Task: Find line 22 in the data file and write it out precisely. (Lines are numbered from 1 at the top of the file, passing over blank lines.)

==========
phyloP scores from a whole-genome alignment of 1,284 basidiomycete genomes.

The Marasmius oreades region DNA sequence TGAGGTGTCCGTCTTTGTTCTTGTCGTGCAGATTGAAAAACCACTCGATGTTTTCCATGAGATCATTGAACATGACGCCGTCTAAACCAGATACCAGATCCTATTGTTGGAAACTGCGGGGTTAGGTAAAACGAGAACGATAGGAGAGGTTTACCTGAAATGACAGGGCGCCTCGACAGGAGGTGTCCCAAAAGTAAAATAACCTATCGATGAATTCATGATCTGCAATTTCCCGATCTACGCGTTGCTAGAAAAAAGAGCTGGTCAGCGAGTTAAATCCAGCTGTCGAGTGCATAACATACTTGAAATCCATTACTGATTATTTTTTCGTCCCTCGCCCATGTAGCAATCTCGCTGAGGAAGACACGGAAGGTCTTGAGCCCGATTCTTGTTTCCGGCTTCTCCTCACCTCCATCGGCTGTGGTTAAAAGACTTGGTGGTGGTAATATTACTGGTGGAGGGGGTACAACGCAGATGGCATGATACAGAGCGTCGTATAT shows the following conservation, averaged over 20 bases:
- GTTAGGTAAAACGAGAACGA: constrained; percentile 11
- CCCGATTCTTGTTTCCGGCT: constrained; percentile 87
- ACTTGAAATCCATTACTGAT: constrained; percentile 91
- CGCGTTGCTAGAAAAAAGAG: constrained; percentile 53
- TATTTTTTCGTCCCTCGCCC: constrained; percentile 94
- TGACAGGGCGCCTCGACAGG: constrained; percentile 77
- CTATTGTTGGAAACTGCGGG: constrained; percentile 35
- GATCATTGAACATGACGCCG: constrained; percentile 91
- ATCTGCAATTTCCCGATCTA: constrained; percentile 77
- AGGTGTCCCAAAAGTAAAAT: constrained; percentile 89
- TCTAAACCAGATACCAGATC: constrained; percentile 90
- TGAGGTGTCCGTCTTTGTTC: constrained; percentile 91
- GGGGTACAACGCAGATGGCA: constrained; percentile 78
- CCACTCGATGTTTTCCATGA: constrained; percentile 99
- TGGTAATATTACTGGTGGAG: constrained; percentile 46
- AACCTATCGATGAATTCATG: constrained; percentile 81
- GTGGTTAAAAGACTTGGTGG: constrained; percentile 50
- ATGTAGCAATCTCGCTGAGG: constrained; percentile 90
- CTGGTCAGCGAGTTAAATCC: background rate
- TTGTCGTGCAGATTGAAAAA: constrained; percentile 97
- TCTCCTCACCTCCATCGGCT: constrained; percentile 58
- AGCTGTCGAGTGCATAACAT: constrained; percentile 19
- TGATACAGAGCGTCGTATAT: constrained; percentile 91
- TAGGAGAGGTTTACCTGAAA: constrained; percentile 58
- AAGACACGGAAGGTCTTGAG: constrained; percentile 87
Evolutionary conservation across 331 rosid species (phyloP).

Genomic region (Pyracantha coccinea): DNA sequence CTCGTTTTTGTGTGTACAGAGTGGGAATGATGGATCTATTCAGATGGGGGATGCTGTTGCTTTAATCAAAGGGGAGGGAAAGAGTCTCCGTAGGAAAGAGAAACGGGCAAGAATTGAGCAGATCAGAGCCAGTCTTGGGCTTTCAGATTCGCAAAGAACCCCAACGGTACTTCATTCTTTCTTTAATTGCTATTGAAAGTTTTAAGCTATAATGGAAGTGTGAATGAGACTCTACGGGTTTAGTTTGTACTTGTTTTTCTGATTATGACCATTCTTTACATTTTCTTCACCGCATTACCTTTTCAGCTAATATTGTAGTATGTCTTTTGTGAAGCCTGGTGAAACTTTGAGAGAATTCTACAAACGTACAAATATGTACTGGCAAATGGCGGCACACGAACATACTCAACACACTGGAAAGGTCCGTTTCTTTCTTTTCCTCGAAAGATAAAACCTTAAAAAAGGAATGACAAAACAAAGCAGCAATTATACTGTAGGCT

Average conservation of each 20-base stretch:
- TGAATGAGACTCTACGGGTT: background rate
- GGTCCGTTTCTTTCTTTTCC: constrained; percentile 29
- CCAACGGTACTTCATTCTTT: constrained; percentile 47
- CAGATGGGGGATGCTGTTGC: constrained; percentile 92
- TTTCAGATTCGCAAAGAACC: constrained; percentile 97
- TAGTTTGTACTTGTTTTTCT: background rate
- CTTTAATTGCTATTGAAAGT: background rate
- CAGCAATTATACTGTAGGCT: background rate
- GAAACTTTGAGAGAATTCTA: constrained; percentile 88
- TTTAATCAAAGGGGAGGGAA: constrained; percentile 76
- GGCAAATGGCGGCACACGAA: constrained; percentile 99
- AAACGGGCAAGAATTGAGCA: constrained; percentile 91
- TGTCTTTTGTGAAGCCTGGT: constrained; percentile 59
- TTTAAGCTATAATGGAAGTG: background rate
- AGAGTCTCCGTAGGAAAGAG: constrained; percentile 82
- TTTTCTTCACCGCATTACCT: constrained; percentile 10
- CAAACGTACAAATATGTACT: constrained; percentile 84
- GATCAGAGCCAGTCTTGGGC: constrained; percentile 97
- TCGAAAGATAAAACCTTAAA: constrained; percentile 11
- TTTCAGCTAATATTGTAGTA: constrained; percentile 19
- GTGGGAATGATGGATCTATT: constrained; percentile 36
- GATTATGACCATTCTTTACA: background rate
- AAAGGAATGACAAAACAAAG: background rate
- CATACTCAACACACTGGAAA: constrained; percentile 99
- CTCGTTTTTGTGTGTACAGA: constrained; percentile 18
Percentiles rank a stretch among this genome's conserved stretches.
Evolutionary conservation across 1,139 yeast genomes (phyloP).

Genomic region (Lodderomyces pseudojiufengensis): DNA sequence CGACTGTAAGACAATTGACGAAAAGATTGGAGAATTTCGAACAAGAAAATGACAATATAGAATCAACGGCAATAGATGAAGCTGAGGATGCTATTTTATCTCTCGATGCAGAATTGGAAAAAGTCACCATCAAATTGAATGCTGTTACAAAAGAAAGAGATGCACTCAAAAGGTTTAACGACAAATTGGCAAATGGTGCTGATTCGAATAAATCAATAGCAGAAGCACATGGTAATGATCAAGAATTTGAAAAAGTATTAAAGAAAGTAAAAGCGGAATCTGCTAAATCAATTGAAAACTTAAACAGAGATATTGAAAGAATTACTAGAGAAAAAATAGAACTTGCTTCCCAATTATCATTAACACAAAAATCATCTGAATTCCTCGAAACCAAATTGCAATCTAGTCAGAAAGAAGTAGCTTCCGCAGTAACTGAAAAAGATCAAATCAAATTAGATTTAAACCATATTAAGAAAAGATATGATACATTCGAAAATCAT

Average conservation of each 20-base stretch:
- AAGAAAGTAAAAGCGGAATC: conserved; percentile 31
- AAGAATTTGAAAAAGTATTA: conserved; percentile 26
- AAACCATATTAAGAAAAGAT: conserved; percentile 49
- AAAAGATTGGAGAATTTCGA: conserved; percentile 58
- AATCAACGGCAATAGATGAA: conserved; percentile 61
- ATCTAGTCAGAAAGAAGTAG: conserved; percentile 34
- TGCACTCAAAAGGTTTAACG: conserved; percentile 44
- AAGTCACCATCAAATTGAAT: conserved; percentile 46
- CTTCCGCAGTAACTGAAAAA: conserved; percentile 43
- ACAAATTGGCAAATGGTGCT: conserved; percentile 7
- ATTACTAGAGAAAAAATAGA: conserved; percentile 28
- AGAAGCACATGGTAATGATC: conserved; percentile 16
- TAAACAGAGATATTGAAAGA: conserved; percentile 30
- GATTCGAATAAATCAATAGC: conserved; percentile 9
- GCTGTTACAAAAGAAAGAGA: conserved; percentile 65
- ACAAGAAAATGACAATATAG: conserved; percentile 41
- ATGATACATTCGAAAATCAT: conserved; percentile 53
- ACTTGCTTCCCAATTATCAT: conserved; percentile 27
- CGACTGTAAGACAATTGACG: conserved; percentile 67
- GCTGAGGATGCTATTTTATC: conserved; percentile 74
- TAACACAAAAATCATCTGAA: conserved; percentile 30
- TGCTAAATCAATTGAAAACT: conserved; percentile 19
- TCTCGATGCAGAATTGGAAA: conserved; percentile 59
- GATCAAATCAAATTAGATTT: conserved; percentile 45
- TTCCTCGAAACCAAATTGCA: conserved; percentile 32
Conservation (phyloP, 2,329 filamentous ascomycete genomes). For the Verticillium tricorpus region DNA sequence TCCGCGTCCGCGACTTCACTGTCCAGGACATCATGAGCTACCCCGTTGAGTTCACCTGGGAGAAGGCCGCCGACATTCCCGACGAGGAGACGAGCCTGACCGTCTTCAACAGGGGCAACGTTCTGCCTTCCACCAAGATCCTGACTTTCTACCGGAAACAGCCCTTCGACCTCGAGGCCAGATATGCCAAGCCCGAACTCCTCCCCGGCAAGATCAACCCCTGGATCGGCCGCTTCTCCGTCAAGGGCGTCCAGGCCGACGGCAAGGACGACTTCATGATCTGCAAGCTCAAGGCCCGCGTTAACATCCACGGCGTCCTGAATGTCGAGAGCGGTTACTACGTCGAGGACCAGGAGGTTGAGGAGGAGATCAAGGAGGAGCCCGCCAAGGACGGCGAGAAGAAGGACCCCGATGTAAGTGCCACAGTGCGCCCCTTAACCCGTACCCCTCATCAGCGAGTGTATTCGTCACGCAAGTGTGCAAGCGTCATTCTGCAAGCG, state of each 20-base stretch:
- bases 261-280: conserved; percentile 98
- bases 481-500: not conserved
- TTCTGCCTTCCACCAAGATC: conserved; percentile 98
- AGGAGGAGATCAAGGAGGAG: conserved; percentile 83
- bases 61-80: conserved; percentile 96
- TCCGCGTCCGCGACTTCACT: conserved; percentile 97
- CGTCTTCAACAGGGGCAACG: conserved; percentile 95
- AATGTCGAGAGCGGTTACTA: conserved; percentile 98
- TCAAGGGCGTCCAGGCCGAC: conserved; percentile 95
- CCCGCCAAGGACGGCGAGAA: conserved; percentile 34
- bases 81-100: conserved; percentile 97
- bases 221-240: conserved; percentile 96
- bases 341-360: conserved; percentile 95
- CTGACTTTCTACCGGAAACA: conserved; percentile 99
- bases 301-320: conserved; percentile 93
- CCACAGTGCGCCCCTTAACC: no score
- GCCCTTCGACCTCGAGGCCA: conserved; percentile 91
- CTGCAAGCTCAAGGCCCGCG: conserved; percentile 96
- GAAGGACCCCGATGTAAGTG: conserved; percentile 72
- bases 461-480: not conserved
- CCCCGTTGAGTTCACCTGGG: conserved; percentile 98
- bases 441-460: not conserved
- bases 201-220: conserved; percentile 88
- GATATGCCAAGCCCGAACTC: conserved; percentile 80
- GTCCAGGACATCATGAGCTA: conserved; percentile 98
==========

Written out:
- TTGTCGTGCAGATTGAAAAA: constrained; percentile 97